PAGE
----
Fifth Starter Competition: What Each of Sampson, Wesneski, and Assad Are Working On

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Fifth Starter Competition: What Each of Sampson, Wesneski, and Assad Are Working On

Chicago Cubs

According to David Ross, if everyone is healthy, the contenders for the 5th spot in the Chicago Cubs’ opening rotation are Adrian Sampson, Hayden Wesneski, Javier Assad, and a couple unnamed non-roster invitees (which, based on their starting backgrounds, pretty much have to be Nick Neidert and Roenis Elias).

The prevailing wisdom has Sampson and Wesneski as the top two candidates, with Assad feeling more like a depth guy, Neidert more of a developmental guy, and Elias a possible lefty for the bullpen (but most likely depth in case of multiple injuries).

Sahadev Sharma wrote about Sampson and Wesneski as, indeed, the likely favorites:

That’s a good read there, generally, on the two presumptive favorites for the open spot, but it also included some interesting newsy nuggets on their offseason work:

  • Sampson is already sitting 91-93 mph with his fastball, ahead of where he usually is this time of year. Sampson was on a velocity training program this offseason after seeing his fastball velo tick up last year (and the aided effectiveness that came with it). If he doesn’t lose his exceptional command, and if he’s more like 93-94 mph instead of 91-92 mph? That could go a long way to helping continue the run of success he was showing last year.
  • Wesneski is working on his fastballs, too, albeit not the velocity so much as the life. “With the sinker, it’s about where I throw it,” Wesneski said. “The four-seam, I’m hoping to keep the shape but add ride to it. Not necessarily a stupid amount of ride, but just get it to average. I’m not asking for above-average here. Just something that’s firmer and something that stays up a little bit. If they foul off that pitch or swing through it once or twice, it’s a win. Because that sets up everything. That’s where it starts, now go ahead and try to guess which way the ball is going to go.” I kinda like the realism there, knowing that he’s probably not going to suddenly develop a plus four-seamer at age 25 if he doesn’t already have one, but he might be able to make it average in every way. If he can do that, with good command, then suddenly it MAKES his slider, his sinker, and his changeup so much better.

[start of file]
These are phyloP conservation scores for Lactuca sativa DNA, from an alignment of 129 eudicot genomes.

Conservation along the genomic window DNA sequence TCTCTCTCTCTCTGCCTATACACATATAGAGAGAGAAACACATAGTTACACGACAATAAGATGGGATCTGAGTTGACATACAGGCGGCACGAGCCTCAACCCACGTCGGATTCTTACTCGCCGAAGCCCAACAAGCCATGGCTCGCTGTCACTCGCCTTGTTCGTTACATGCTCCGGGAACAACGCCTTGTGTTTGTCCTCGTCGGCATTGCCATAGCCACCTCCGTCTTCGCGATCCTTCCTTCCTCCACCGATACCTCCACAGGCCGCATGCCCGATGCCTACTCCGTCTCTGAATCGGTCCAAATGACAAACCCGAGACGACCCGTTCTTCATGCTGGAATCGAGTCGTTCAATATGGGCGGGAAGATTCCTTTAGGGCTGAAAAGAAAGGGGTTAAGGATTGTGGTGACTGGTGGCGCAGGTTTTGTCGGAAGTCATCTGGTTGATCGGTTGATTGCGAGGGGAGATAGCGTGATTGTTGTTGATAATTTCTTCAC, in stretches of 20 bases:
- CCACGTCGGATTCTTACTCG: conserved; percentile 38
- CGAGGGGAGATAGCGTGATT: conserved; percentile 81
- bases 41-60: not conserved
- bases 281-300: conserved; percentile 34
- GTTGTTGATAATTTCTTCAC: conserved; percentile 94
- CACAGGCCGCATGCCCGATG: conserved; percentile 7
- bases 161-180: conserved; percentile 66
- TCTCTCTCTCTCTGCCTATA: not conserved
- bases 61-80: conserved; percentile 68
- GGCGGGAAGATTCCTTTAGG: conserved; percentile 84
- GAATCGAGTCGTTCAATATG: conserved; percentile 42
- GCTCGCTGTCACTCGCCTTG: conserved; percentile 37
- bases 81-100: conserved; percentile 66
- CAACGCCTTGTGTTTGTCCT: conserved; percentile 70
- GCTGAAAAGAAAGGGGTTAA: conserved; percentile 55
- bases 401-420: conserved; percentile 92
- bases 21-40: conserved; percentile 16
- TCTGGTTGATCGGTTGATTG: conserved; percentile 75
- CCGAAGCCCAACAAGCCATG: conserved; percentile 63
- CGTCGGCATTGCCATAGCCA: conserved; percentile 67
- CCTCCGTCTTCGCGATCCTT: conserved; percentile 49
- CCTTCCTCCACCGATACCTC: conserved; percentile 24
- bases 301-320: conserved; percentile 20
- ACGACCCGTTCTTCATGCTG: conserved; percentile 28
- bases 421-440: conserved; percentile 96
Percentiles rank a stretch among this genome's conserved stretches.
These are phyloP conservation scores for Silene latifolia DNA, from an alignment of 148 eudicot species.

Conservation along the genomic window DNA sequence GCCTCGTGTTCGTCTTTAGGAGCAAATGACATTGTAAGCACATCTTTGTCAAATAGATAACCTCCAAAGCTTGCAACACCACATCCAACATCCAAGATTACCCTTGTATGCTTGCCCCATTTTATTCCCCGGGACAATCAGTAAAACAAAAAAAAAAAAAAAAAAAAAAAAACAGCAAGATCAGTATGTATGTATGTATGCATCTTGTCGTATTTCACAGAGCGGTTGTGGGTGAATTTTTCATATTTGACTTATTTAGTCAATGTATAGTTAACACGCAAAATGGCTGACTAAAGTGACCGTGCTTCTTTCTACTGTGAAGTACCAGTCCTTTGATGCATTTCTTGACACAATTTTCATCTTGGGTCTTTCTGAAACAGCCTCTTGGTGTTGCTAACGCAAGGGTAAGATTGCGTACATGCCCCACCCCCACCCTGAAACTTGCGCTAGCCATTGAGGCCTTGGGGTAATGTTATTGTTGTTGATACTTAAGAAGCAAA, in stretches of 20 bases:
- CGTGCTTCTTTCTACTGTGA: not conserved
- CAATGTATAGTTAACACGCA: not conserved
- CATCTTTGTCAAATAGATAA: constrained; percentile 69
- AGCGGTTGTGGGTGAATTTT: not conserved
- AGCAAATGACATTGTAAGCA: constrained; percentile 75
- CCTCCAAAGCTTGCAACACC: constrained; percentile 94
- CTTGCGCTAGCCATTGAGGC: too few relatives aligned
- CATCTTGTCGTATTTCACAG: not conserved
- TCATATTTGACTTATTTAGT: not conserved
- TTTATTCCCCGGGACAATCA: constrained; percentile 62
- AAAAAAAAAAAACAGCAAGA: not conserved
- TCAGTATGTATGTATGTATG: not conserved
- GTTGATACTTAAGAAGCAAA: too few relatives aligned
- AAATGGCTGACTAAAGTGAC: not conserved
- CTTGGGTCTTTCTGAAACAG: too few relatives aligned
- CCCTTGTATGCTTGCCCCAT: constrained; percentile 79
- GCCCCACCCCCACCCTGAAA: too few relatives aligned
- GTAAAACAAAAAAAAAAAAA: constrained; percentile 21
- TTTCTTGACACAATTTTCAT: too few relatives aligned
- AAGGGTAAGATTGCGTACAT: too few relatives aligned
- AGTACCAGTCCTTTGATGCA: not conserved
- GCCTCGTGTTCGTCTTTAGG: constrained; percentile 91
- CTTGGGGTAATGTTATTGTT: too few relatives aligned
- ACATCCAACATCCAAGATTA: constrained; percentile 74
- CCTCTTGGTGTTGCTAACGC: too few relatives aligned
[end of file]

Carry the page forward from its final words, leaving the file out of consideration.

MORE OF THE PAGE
Lots more in there from Sharma on Sampson and Wesneski, who figure to get a disproportionate amount of attention this spring.

As for Assad, it sounds like he lost more weight this offseason (he’d done that the offseason before, improving his athleticism and also improving his velocity), and he’s going to be doing his best to win a big league job. Via Marquee:

“I learned a lot up there — how to better execute my pitches,” Assad said. “There’s a bit smaller of a margin for error because up there because the level is really good … my breaking pitches in the zone and be confident in them and keep going forward.”

This spring he has been presented with another opportunity — a chance to win the team’s fifth starter spot in the rotation. It’s a message that manager David Ross, pitching coach Tommy Hottovy and the rest of the staff presented to him heading into camp.

“I’m really happy that they gave me that opportunity,” Assad said. “I came with that in mind — to win a job in the big leagues.”

Assad, 25, got results last year overall (3.11 ERA over 37.2 big league innings), but there was almost certainly a lot of luck baked in, as his strikeout rate dipped below 20%, his walk rate was around 12%, and his left-on-base rate was 83%. He did manage to avoid giving up too many barrels (5.2%), but the overall pitch mix didn’t really jump off the screen as you watched.

Overall, you could see the bones there for a useful up-down, back-end starting pitcher, though, and that’s a valuable guy to have as depth. To win the 5th starter job this spring, Assad would have to show up to camp with another gear on his fastball or a dramatically improved approach with his breaking stuff in the strike zone.

Of course, if there are injury issues, then Assad – like the other two guys – will be right there in the mix for opening week starts.

Author: Brett Taylor

Brett Taylor is the Editor and Lead Cubs Writer at Bleacher Nation, and you can find him on Twitter at @BleacherNation and @Brett_A_Taylor.